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Author Davies, Thomas W; Bennie, Jonathan; Inger, Richard; Hempel de Ibarra, Natalie; Gaston, Kevin J
Title Artificial light pollution: are shifting spectral signatures changing the balance of species interactions? Type Journal Article
Year 2013 Publication Global Change Biologyology Abbreviated Journal
Volume (down) 19 Issue 5 Pages 1417-1423
Keywords animals; ecosystems; species interaction; human vision
Abstract Technological developments in municipal lighting are altering the spectral characteristics of artificially lit habitats. Little is yet known of the biological consequences of such changes, although a variety of animal behaviours are dependent on detecting the spectral signature of light reflected from objects. Using previously published wavelengths of peak visual pigment absorbance, we compared how four alternative street lamp technologies affect the visual abilities of 213 species of arachnid, insect, bird, reptile and mammal by producing different wavelength ranges of light to which they are visually sensitive. The proportion of the visually detectable region of the light spectrum emitted by each lamp was compared to provide an indication of how different technologies are likely to facilitate visually guided behaviours such as detecting objects in the environment. Compared to narrow spectrum lamps, broad spectrum technologies enable animals to detect objects that reflect light over more of the spectrum to which they are sensitive and, importantly, create greater disparities in this ability between major taxonomic groups. The introduction of broad spectrum street lamps could therefore alter the balance of species interactions in the artificially lit environment.
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Call Number LoNNe @ schroer @ Serial 1584
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Author Romano, M.C.; Rodas, A.Z.; Valdez, R.A.; Hernandez, S.E.; Galindo, F.; Canales, D.; Brousset, D.M.
Title Stress in wildlife species: noninvasive monitoring of glucocorticoids Type Journal Article
Year 2010 Publication Neuroimmunomodulation Abbreviated Journal Neuroimmunomodulation
Volume (down) 17 Issue 3 Pages 209-212
Keywords Human Health; Animals; Animals, Wild/immunology/*metabolism; Animals, Zoo/immunology/*metabolism; Cetacea/immunology/metabolism; Depressive Disorder/metabolism/physiopathology; Ecosystem; Environment; Feces/chemistry; Felidae/immunology/metabolism; Glucocorticoids/*analysis/*metabolism; Housing, Animal; Primates/immunology/metabolism; Radioimmunoassay/methods; Social Behavior; Stress, Psychological/*diagnosis/*metabolism/physiopathology; Testosterone/analysis/metabolism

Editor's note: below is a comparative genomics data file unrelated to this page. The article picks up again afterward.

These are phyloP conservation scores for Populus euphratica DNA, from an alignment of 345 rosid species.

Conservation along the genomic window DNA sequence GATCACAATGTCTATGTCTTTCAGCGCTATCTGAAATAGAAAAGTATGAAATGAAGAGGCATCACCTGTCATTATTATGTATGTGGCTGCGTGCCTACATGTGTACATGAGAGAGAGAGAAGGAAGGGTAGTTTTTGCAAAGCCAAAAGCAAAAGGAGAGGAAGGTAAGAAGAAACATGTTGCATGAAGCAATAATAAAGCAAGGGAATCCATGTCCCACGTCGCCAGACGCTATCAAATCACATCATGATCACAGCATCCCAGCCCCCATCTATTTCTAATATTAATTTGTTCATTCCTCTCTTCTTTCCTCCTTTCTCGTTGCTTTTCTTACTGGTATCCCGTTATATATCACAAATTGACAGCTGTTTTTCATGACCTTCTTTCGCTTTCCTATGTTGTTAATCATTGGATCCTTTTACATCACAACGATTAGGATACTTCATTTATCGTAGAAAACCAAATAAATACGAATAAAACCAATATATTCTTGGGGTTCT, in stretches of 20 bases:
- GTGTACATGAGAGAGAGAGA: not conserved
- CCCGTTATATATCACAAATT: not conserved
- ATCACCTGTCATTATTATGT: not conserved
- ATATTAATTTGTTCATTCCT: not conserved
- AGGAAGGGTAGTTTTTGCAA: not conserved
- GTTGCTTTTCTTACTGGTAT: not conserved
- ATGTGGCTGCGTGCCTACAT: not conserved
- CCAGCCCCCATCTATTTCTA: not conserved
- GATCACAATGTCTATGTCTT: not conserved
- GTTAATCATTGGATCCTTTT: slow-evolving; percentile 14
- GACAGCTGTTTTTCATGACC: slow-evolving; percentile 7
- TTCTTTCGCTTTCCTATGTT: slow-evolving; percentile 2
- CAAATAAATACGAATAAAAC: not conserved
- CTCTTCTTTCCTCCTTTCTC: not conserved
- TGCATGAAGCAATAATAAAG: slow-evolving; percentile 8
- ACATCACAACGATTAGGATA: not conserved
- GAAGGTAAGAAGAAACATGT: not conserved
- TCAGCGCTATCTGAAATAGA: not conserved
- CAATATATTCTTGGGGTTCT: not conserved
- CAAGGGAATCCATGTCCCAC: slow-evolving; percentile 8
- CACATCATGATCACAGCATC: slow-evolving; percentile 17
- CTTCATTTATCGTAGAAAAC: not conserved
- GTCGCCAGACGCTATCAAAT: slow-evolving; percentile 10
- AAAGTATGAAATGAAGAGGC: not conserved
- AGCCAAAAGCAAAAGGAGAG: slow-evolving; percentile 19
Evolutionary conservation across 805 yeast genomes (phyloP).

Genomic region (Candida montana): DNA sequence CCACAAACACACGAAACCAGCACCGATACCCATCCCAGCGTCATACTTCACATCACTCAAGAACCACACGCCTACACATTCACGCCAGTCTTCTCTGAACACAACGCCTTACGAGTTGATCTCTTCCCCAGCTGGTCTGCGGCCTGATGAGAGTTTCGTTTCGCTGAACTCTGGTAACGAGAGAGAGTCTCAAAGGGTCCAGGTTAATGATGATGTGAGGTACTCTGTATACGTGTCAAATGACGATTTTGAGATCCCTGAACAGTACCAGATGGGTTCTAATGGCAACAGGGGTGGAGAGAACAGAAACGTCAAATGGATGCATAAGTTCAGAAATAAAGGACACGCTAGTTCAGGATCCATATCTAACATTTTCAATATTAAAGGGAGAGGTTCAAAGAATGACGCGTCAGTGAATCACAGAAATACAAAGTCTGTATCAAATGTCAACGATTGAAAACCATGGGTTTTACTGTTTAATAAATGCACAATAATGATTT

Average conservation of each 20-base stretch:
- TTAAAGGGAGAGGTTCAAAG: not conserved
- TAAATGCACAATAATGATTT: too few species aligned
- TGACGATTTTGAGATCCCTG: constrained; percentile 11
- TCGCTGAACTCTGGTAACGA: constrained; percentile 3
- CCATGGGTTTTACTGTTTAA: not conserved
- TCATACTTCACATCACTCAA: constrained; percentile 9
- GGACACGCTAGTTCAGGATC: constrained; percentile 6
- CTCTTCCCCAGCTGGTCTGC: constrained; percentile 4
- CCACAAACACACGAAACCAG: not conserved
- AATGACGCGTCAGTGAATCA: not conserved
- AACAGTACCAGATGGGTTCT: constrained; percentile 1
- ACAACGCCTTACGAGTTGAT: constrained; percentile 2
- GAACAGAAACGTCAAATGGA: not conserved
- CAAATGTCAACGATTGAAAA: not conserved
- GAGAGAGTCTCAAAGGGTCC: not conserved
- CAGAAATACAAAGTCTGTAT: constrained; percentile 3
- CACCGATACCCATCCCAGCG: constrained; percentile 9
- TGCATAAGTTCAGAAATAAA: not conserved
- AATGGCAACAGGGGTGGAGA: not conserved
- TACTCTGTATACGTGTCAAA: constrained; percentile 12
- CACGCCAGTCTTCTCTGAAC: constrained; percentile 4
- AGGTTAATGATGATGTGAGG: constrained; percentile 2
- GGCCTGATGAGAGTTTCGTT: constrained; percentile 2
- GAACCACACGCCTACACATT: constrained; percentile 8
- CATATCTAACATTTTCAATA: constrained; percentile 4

Abstract Depression and stress are related pathologies extensively studied in humans. However, this relationship is not well known in animals kept in zoos and even less known in wild animals. In zoo animals, acute and chronic stress caused by difficulties in coping with stressors such as public presence and noise, among others, can induce the appearance of repetitive pathological behaviors such as stereotypies, many times associated with organic pathologies that deeply affect their health and welfare. In the wild, factors such as deforestation, habitat fragmentation, lack of food and water, and human disturbances are potential causes of acute and chronic stress for the resident fauna. Glucocorticoids (GC) have been extensively used as stress indicators in many species including humans. Since chase and handling of wild animals immediately raise their GC serum levels, noninvasive methods have been developed to assess stress without interference caused by sample collection. The hormones and their metabolites can be measured in various body fluids and excreta and detect basal feedback free hormone concentrations as well as the response to ACTH and handling. In order to study the influence of disturbing factors we have measured GC as stress indicators by noninvasive techniques in dolphins and felids (ocelots, jaguarundis and margays) and cortisol and testosterone in spider monkeys.
Address Departamento de Fisiologia, Biofisica y Neurociencias, CINVESTAV-IPN, Mexico, Mexico. mromano@fisio.cinvestav.mx
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Language English Summary Language Original Title
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ISSN 1021-7401 ISBN Medium
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Notes PMID:20134205 Approved no
Call Number LoNNe @ schroer @ Serial 585
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Author Davies, T.W.; Duffy, J.P.; Bennie, J.; Gaston, K.J.
Title The nature, extent, and ecological implications of marine light pollution Type Journal Article
Year 2014 Publication Frontiers in Ecology and the Environment Abbreviated Journal Frontiers in Ecology and the Environment
Volume (down) 12 Issue 6 Pages 347-355
Keywords Ecology; light pollution; oceans; marine; ecology; ecosystem; Review